Michael Novak, R.I.P.
By Robert Bradley | February 20, 2017, 5:00 EST
Michael Novak died on February 17. He was an intellectual giant – the finest writer on public policy, faith, and social issues in decades. It is hard to believe that he is no longer with us, but his thought and his books will affect America for years to come.
Of his dozens of books, The Spirit of Democratic Capitalism is his greatest legacy. It is in some ways the best book on capitalism since Adam Smith’s Wealth of Nations. In this magisterial work, Novak describes the moral case for capitalism in the most compelling manner. No, it is not the importance of greed, or the profit motive, as many would have you believe. Novak wrote that despite its many imperfections, capitalism has been shown, by centuries of empirical data, to better help the poor escape poverty than any other system. He also argued convincingly that capitalism appears to be a necessary condition for the success of democracy.
Written in the early days of President Ronald Reagan’s first term, The Spirit of Democratic Capitalism was extremely influential within the Catholic community at a critical time, especially as “liberation theology” appeared to be gaining ground in Latin America. Senator Daniel Patrick Moynihan — a Democrat with liberal tendencies — wrote, “Michael Novak changed history in 1982 with the publication of this book.” Many believe that the book influenced Pope John Paul II in his perceptions of capitalism. It was published underground in Poland in 1984, and the book became the intellectual foundation for the move from socialism to capitalism in Eastern Europe during the 1980s and 1990s. In fact, Michael Novak is perhaps better known in intellectual circles in former Soviet bloc countries in Eastern Europe than in the corridors of power on the Eastern seaboard of the United States.
I was privileged to know Michael Novak, and I considered him a friend and intellectual mentor. I first met him in 1996. Several things fascinated me about Michael Novak’s intellectual journey. One was the sheer breadth of his knowledge. He was a polymath. His more than three dozen books dealt with issues of faith, public policy, capitalism, social issues, business, and even sports. Another was the clarity of his writing. In my view, his was the best pen in the conservative movement during the last decades of the 20th century.
He started out as a 1960s liberal, protesting the Vietnam war and believing that social justice was primarily to be sought in the modern state and delivered by government programs. He was a member of the Democratic Party well into the 1990s, although he voted for Reagan and other Republicans. Over time, he became convinced that social justice, the creation of wealth and the eradication of poverty, and the liberation of the human spirit were to be accomplished primarily through private endeavor and voluntary association – not through the state and government programs.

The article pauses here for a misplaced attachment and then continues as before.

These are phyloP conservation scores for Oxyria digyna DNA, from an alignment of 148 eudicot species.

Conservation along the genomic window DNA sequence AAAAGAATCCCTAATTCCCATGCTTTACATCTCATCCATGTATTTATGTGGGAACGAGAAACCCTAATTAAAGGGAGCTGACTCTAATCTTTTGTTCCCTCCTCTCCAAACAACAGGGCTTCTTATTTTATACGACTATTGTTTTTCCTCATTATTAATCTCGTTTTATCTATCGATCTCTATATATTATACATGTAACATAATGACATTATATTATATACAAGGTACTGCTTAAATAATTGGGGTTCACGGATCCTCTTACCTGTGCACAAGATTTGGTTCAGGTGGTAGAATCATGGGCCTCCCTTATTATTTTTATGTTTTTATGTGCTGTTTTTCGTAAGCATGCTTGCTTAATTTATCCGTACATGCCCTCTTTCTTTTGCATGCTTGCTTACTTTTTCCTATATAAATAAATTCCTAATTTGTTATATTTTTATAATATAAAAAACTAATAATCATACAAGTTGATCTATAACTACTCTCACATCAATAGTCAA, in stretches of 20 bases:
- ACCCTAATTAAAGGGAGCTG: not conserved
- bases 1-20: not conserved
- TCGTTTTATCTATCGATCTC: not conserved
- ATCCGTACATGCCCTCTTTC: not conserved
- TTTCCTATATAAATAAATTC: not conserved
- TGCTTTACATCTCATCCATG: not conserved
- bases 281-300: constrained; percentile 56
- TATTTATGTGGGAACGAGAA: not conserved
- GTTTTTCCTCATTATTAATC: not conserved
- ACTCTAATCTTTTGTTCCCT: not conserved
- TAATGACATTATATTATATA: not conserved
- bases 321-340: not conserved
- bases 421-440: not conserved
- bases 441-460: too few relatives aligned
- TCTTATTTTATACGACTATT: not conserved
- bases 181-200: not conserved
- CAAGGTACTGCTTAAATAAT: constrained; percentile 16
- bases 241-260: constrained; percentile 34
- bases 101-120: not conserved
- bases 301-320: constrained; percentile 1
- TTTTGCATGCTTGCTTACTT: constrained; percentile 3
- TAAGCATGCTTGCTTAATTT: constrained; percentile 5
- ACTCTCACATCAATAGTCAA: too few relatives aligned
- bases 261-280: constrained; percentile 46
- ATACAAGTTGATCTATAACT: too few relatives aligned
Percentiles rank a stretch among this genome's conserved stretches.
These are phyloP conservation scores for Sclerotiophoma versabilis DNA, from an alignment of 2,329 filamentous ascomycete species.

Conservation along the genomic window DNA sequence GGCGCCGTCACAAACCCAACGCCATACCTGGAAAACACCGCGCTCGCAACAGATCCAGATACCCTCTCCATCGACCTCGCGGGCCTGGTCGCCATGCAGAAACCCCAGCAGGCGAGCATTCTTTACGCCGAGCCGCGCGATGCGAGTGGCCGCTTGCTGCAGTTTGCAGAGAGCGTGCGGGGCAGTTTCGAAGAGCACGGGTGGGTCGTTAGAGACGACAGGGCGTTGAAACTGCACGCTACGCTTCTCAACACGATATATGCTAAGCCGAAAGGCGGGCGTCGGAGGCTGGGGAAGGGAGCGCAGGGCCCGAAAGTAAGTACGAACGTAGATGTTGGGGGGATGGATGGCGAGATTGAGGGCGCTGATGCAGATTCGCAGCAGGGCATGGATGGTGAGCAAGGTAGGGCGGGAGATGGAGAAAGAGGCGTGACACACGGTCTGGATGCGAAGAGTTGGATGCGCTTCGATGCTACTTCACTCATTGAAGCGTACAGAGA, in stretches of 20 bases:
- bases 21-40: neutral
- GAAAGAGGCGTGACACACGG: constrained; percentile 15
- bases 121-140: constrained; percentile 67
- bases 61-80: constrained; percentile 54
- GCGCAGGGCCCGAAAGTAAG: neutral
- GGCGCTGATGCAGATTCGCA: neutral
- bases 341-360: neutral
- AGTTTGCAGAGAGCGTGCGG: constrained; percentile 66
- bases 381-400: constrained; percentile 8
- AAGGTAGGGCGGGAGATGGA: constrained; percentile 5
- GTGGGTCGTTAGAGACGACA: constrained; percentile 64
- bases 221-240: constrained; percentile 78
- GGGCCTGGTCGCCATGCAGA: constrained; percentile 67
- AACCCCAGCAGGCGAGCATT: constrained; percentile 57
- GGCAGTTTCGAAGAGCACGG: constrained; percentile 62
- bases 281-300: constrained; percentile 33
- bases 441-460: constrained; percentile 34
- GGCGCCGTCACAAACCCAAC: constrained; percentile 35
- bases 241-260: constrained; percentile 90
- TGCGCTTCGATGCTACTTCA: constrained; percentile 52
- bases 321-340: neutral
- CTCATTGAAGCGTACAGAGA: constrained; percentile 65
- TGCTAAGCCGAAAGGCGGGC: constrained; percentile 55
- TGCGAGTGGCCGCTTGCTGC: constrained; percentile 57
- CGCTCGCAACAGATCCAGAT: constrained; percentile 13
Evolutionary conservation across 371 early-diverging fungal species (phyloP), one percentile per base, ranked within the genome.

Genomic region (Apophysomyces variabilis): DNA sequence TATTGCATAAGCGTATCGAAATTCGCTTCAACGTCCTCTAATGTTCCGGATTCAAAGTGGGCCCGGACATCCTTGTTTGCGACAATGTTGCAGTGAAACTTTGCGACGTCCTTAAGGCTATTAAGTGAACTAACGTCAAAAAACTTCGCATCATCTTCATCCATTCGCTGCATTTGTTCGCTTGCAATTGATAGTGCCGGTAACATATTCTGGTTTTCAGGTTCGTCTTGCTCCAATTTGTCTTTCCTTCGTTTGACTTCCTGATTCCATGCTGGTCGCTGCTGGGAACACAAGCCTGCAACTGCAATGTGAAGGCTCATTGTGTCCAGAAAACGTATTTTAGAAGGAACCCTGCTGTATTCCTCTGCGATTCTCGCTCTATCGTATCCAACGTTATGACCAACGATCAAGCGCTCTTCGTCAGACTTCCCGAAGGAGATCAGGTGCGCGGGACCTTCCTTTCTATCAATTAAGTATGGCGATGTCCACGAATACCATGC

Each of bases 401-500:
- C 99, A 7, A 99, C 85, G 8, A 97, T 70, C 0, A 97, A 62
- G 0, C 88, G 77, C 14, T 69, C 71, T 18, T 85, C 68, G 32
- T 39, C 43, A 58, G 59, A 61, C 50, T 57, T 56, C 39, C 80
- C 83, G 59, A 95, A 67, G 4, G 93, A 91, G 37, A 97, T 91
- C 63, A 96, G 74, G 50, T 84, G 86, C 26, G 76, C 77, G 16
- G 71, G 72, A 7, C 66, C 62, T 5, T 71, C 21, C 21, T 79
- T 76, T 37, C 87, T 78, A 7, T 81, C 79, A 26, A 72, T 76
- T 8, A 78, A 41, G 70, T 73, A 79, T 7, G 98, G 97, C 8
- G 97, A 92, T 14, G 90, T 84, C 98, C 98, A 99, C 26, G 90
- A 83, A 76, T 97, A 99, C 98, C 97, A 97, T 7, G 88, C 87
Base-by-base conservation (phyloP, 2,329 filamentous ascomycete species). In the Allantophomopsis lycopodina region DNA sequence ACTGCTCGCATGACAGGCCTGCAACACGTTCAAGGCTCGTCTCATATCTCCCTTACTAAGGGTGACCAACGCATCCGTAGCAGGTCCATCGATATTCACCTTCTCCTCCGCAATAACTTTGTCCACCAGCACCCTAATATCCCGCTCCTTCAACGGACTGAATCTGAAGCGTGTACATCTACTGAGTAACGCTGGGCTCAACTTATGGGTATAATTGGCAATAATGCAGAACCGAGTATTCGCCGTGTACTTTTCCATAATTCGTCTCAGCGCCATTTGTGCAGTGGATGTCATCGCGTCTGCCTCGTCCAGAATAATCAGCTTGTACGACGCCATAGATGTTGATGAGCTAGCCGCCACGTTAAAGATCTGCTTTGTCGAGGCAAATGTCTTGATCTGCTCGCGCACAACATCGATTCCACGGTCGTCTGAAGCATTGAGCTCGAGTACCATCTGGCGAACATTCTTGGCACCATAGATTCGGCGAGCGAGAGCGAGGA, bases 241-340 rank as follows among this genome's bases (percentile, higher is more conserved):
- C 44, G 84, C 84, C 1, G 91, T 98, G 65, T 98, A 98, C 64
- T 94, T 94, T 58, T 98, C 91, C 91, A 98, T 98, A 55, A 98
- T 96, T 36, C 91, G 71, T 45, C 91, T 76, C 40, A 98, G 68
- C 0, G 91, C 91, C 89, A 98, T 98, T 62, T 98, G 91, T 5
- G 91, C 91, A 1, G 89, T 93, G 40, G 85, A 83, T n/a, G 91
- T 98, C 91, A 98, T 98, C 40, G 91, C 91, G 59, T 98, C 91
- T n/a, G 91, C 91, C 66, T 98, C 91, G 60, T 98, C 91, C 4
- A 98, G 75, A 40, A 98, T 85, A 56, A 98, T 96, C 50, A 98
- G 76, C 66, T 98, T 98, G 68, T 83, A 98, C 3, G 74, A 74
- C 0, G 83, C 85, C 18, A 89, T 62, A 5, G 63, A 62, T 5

As a young man, he prepared himself for the priesthood. In the mid-1950s he graduated summa cum laude from nearby Stonehill College in Easton, and upon graduation he went to the Pontifical Gregorian University in Rome in 1956. Well into his preparation for the priesthood, he decided that he could serve God better outside the priesthood, so he came home to study philosophy at Harvard. He was subsequently hired by Stanford, where he was the university’s first Catholic theologian. During the course of his 83 years, he was a philosopher, a theologian, a professor, an author, and a U.S. ambassador appointed by President Reagan. In 1978, he joined the American Enterprise Institute as a Resident Scholar in Religion, Philosophy, and Public Policy, a position which he maintained until his death.
One would think that a man of such towering intellect and amazing achievements might not tolerate fools gladly. In fact, he was a man of great humility. Born of working-class, Slovakian-American parents in the steel country of Pennsylvania, he never lost touch with his roots. He revered America as a land of opportunity where the poor could climb the ladder of success. He wrote frequently about Andrew Carnegie, the famous 19th century businessman, who also grew up in an immigrant family in western Pennsylvania. Novak was kind and gentle in spirit. He always thought the best of his intellectual opponents.
In 1996, he wrote a short book called Business as a Calling. It is a treasure. I have bought dozens of copies and given them out to students and friends alike. At our wealth management firm, we have a robust internship program. Over the past fifteen years, more than 120 students from colleges and universities have interned with our firm. Each is required to read Business as a Calling and take a quiz on it. It is a distillation of The Spirit of Democratic Capitalism tailored for the business community. In it, Novak lays out the moral case for capitalism and how it is a necessary precondition for democracy. But he also makes it clear that both capitalism and democracy depend upon a moral and cultural system of virtue and integrity embodied in the Judeo-Christian worldview.
For the increasing number of Americans who are intolerant of this worldview, they need to look abroad and count the number of truly democratic capitalist countries which have emerged from another moral/cultural worldview. They are difficult to find. May Michael Novak’s influence grow here and abroad so that the poor can continue to emerge from poverty and live in democratic societies.
Robert H. Bradley is Chairman of Bradley, Foster & Sargent Inc., a $3 billion wealth management firm that has offices in Hartford, Connecticut, and Wellesley, Massachusetts. This column represents his personal views and does not represent the views of the firm.